Monday, December 29, 2008

Pruning the Browser's Web of Trust

Whether you like it or not, your browser has established a fairly robust web of trust in order to implement SSL. Root certificates are installed in your browser and are used to determine if a certificate has been issued by a trusted third party. Ever received the following error message? The error is generated because the certificate was issued by someone that is not in your root certificate list. uses an invalid security certificate.

The certificate is not trusted because the issuer certificate is unknown.

(Error code: sec_error_unknown_issuer)
So who does your browser trust? Well for starters, it depends on the browser. Internet Explorer and Mozilla have very different root certificates.

To view Internet Explore Root Certs:
Go to Tools -> Options -> Content , now press the "certificates" button and navigate to the "Trusted Root Certificate" tab

For Mozilla:
Go to Tools -> Options -> Encryption, now press the "view certificates" button and navigate to the "Authorities" tab

First you should notice that Internet Explorer has significantly less root certificates than Mozilla. In fact, Mozilla has some certificates that just scare me. AOL Time Warner? I don't want them to validate certificates for me!

But let's step back, what does the root certificate actually do for us as the casual web browser? Well, when you browse to an SSL site, the browser will validate the certificate by performing checks such as ensuring the domain name matches the domain name listed in the certificate and that the computer's date is within validity period listed in the certificate. In addition, the browser will check if the certificate was issued by a trusted third party. Since anyone can create a certificate, this is especially important. Using OpenSSL, I can create a certificate for or any other website. However, the browser will detect that I, Michael Coates, am not listed within the trusted root certificates of the browser.

Now you should be thinking, what happens if Michael Coates was a trusted root certicate? Then he could issue certificates for any website to anyone and your browser would happily trust the site. Goodbye trusted SSL!

Luckily, I am not in your root certificate list. However, you should be questioning the root certificates that are listed. Since the holder of those certificates (ie verisign, thawte, comodo, etc) can create and issue new certificates to anyone for any site. You are trusting that the holders have sufficient policies and procedures to validate the identity of the requestor. Wouldn't you be concerned if a random individual could easily get a valid SSL certificate for a major website?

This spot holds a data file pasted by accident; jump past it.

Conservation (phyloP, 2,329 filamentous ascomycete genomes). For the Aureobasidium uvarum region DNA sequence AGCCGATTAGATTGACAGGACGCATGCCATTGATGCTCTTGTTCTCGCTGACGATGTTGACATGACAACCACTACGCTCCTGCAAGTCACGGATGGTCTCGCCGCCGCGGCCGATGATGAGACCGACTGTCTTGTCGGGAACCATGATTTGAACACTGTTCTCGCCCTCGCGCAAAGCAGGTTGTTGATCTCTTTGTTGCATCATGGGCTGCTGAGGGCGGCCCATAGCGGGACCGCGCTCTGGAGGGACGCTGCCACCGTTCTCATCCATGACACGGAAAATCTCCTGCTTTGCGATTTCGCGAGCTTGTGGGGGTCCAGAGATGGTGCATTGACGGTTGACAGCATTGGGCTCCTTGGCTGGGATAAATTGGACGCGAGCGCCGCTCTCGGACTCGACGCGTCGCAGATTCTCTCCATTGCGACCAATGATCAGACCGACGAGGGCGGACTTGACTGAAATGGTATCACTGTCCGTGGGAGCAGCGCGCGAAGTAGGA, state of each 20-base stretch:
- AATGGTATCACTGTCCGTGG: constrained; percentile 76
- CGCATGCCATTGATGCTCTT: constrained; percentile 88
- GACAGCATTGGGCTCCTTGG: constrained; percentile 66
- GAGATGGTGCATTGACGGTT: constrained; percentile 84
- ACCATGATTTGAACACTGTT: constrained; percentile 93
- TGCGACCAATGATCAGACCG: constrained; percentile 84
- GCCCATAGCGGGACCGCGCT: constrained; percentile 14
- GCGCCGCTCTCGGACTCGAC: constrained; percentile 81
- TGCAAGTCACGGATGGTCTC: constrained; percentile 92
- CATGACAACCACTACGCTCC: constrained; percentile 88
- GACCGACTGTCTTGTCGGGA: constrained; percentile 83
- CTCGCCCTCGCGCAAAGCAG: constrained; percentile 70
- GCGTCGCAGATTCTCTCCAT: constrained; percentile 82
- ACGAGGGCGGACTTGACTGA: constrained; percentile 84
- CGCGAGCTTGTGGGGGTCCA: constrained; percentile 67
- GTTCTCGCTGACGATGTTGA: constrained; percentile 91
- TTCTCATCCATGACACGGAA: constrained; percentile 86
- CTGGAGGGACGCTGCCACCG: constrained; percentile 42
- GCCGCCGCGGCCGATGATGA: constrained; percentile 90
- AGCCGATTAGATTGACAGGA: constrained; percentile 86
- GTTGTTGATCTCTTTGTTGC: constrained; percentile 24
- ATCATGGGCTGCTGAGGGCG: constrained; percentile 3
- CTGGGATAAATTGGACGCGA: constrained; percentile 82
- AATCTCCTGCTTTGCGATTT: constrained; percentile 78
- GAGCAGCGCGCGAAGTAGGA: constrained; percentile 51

Now it's time to make some decisions - who do we really need to trust? Should we trust AOL? Should we continue to trust Comodo? Each root certificate means you are trusting whoever owns that certificate to properly validate the identity of anyone they issue a certificate to.

Personally, I think some pruning is needed. The security of my transactions with my banks is far more important than being able to establish secure sessions with sites using certificates from TÜRKTRUST Bilgi İletişim ve Bilişim Güvenliği Hizmetleri A.Ş.

-Michael Coates


  1. Very informative and reads easily. I need to dig up my "roots" and see if something is rotten in Denmark. Nice work.

  2. I have a question regarding certificate verification by the browser. When browser receives new certificate from a new site, does it goes one-by-one through all the root CA certificates or there is a mechanism by which it can identify which is the corresponding root CA certificate?

  3. The certificate contains the issuing CA in plaint text. Therefore the browser just searches through the trusted root for that CA name. Now, I'm not sure the search algorithm which is used, but we can hope its not a linear search. Either way, the typical trusted root repository contains a small number of entries. So even a linear search would be quite fast.

  4. Don't get tricked by what you see above listed from IE. The list is bigger.
    Get it from here:

    And yes, IE trusts CNNIC too. :)
    Oh, and what's the difference between America Online Root Certification Authority(1 and 2) and AOL Time Warner Root Certification Authority (1 and 2) ? :)


  5. When you combine the massive list of possible places to get a completely valid certificate with the horrible application designs around SSL its really a wonder that we have any trust that the communication is transmitted securely.

    In fact, I would argue that the only thing saving us from a massive attack on this front is that it can't really be exploited remotely. You have to get into the path of communication via MitM.

    But, I really have no doubt that the average user would always be compromised by any knowledgeable attacker executing MitM against SSL. There are just too many ways to trick the user.

    Kind of sad isn't it. The main purpose of SSL is to provide that guarantee and yet I don't believe we have that at all.


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